Working from home allowed him to break these routines, just as lockdown reduced some of the opportunity for gambling: bookmakers closed and sports such as horse racing were cancelled. The timing of Ryan’s decision to stop gambling was coincidental, but lockdown gave him a huge boost. “It’s going to sound quite perverse, but if it wasn’t for coronavirus and that disruption, I think it would have been even more difficult for me,” he said. “It would have been an absolute nightmare.”
A 24-hour virtual community
Ryan told his employer about his gambling, and has found that working from home has given him the flexibility to pay attention to his health. “There have been times in the middle of the day when I’ve gone into online recovery rooms just because I need to calm down. I need to stop thinking about gambling, and I need to speak to someone to do that. I wouldn’t have been able to do that at work,” he said.
He has fully embraced building new relationships in the virtual world during lockdown, which he says have been “a lifesaver”. Ryan is active in the Twitter recovery network and has started a podcast about recovery, All Bets Are Off, with like-minded people he met virtually to keep him busy outside of work.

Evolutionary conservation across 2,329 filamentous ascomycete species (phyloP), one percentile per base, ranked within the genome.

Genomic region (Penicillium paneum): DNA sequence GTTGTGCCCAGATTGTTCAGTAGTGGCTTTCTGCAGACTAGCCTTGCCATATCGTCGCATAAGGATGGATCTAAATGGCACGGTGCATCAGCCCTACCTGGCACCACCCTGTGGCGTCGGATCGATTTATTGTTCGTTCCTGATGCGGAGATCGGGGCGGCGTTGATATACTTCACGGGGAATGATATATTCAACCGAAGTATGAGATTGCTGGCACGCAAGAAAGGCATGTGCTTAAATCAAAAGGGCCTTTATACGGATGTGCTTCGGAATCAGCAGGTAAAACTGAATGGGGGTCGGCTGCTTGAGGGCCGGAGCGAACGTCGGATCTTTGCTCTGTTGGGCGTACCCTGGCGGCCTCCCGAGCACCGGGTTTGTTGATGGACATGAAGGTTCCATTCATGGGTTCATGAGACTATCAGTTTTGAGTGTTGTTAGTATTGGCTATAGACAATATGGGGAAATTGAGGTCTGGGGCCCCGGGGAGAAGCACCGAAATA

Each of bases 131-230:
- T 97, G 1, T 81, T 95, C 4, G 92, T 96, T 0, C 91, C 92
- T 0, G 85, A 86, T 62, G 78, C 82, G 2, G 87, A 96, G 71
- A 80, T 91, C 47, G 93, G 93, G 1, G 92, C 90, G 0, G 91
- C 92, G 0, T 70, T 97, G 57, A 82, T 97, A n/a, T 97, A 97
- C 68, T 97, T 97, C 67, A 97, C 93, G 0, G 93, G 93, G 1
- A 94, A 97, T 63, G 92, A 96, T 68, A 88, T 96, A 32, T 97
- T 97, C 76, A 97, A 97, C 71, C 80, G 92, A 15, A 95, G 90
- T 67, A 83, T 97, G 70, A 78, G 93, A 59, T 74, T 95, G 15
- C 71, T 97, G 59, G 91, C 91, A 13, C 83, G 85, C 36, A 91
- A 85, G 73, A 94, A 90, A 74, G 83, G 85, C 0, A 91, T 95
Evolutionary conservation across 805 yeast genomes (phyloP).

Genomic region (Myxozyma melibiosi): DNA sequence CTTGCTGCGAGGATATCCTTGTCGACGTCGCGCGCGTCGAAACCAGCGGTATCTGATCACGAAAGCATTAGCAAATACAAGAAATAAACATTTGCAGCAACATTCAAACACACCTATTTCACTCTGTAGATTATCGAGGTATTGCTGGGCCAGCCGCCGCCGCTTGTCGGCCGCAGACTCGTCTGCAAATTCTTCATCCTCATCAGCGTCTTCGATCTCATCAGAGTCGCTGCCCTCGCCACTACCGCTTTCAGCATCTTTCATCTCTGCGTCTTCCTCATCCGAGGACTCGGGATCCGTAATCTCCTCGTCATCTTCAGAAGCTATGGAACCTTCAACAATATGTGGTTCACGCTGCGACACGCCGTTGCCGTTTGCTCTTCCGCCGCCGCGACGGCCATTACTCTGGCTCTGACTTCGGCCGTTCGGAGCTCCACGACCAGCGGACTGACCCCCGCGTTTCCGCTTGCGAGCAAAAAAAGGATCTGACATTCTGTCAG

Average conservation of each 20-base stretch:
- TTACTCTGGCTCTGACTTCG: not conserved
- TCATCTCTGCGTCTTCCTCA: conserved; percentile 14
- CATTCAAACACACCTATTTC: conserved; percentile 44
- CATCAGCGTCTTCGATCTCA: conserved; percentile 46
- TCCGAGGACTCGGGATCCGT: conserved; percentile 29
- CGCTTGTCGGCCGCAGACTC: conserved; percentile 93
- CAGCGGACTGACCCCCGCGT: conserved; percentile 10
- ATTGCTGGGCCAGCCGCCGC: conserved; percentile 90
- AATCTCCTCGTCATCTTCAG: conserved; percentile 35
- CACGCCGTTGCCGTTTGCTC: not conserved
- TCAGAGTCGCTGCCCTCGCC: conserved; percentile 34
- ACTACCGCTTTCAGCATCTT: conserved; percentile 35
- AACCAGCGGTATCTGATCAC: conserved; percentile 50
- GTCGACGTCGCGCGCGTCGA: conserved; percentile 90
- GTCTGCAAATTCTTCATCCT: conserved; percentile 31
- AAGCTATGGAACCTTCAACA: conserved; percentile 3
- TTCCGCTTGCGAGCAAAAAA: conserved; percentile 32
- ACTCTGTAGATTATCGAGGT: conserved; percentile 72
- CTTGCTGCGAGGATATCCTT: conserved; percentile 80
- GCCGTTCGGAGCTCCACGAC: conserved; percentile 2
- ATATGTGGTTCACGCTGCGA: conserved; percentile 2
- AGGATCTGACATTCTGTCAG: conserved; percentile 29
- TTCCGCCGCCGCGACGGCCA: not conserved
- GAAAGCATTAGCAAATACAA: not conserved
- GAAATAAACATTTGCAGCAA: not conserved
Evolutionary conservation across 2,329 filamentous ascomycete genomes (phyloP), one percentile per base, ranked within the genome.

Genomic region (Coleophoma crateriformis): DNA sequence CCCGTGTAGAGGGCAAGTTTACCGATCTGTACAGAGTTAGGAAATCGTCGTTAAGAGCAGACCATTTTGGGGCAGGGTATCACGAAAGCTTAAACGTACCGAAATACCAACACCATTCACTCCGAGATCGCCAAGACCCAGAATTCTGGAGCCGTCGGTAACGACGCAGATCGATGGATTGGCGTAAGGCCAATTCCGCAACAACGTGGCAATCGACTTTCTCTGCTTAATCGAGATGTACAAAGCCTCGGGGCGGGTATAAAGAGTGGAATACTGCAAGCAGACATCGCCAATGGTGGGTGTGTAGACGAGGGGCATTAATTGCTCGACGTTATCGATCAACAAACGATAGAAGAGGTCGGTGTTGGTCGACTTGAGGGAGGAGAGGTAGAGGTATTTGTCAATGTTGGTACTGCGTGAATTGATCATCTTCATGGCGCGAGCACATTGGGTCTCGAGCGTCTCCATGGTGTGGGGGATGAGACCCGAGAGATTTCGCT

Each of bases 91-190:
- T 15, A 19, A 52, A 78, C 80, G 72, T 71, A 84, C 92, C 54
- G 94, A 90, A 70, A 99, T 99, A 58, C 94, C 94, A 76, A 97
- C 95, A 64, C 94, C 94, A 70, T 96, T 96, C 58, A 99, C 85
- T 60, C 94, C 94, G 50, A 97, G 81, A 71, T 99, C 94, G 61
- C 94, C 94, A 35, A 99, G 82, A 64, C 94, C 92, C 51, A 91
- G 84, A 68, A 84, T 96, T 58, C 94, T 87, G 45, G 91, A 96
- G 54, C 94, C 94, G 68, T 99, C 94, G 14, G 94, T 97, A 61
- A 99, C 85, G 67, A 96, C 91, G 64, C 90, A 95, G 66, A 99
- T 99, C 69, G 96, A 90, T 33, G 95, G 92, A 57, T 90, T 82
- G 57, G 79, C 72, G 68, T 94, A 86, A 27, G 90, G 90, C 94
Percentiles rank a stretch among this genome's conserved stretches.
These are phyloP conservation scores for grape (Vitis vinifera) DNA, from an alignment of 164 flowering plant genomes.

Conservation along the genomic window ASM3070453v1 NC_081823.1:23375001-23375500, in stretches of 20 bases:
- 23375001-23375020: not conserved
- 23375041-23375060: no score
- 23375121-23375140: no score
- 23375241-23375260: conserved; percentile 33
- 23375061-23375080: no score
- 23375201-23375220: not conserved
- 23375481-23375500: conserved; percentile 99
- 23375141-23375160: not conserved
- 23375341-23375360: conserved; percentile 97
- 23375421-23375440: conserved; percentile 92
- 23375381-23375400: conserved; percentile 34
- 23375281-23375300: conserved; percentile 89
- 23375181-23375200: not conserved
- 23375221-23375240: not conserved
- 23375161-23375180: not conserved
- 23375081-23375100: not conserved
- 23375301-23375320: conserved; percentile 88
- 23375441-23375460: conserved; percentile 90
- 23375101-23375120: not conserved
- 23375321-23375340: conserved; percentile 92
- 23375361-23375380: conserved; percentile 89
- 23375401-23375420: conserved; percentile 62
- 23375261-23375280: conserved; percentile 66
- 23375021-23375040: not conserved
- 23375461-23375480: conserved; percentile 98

Like Ryan, Victoria found lockdown gave her time to reflect. “It just became very obvious to me that my home life wasn’t what I wanted it to be,” she said. She started attending online addiction groups, “just to listen”. “That really helped me. In the beginning if I had to walk into a room full of people, I don’t know if I’d have ever gone. It was nice to be able to sit in the background and not have to admit a problem straight away.” She believes that the 24-hour availability of online groups is also instrumental in her recovery.
Why did I get sober for this?
Others have found the circumstances of lockdown much more challenging. According to the Office of National Statistics, the number of adults with depression has almost doubled during the pandemic, to almost one in five adults (19.2%) in June 2020. “I’ve never had so many conversations in therapy, about the purpose and meaning of life,” said Walton-Flynn. “People are saying is this it? Why did I get sober? What is the point?”